Clueless about photography, are these 2 photographers "good"?
September 11, 2013 8:39 AM   Subscribe

Need a photographer for my upcoming wedding, and every photographer's photos look nice, but photoshop and filters can mask lesser skill I know. Can anyone with actual photo expertise tell me if these two (APJ and TB) are "on the level" or if one is significantly better?

In case it's relevant: TB costs more, but is willing to come to my state for engagement pics. APJ is just getting started and is offering some perks. I'm planning this from out of state, and alone at that. I'm just anxious because I have encountered an awful lot of people who call themselves "photographers" because they bought a $2000 camera, but have no skill with composition/lighting/etc.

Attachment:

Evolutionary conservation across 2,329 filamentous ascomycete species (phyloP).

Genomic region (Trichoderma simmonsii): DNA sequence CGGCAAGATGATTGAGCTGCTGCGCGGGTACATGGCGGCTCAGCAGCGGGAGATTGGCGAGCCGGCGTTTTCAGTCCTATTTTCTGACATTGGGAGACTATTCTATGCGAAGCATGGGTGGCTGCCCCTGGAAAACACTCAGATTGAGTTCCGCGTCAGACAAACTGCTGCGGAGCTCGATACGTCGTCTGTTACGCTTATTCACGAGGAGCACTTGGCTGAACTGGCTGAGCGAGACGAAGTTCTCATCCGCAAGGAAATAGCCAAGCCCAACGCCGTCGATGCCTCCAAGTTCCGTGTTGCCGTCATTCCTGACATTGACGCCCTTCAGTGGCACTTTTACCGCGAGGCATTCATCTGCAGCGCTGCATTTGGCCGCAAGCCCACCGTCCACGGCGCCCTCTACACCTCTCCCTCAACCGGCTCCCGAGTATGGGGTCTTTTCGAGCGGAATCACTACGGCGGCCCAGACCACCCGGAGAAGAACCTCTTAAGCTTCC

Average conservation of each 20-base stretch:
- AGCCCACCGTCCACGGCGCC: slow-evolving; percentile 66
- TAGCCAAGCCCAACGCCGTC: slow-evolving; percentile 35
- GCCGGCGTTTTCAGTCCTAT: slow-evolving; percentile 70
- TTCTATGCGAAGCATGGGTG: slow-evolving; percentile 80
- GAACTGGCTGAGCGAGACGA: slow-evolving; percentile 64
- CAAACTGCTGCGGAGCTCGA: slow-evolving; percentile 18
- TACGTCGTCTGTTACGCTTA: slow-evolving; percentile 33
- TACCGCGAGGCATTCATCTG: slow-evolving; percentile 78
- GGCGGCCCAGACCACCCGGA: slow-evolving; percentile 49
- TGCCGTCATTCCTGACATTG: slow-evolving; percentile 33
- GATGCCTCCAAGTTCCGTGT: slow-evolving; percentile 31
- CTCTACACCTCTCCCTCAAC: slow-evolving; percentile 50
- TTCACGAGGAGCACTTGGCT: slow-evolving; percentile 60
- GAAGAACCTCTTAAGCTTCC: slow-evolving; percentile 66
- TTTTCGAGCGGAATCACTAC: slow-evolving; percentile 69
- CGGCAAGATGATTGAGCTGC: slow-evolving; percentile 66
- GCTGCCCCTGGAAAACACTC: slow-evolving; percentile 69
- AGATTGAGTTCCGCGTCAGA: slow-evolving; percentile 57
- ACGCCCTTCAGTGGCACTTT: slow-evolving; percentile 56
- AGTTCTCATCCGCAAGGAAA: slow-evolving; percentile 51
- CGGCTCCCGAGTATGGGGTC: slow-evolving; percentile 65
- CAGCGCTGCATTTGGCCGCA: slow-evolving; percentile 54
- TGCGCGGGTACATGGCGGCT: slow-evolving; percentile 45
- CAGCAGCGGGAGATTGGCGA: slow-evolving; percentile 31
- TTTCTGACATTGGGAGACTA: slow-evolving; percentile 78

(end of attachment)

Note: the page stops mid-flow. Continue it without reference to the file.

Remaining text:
Thanks to anyone who can offer opinions/help.
posted by anonymous to Media & Arts (35 answers total) 5 users marked this as a favorite
I clicked on the links before reading your description. Knowing APJ is cheaper, I would definitely choose them because their pictures are more lively and seem less "edited." Which probably just means the pictures were edited well.
posted by oceanjesse at 8:42 AM on September 11, 2013

You need to see a single entire wedding (i.e. what you as a client would be delivered), not just a few selects from a bunch of different events. Don't judge based on a website portfolio in which they will, understandably, present only their very best photos from a bunch of different events.
posted by primethyme at 8:43 AM on September 11, 2013 [8 favorites]

My reaction is the opposite of oceanjesse's: I'd pick TB because their pictures are quirkier in posing and setting, and not quite as traditional. (We picked our photographer because of her quirkiness.)
posted by telophase at 8:46 AM on September 11, 2013 [5 favorites]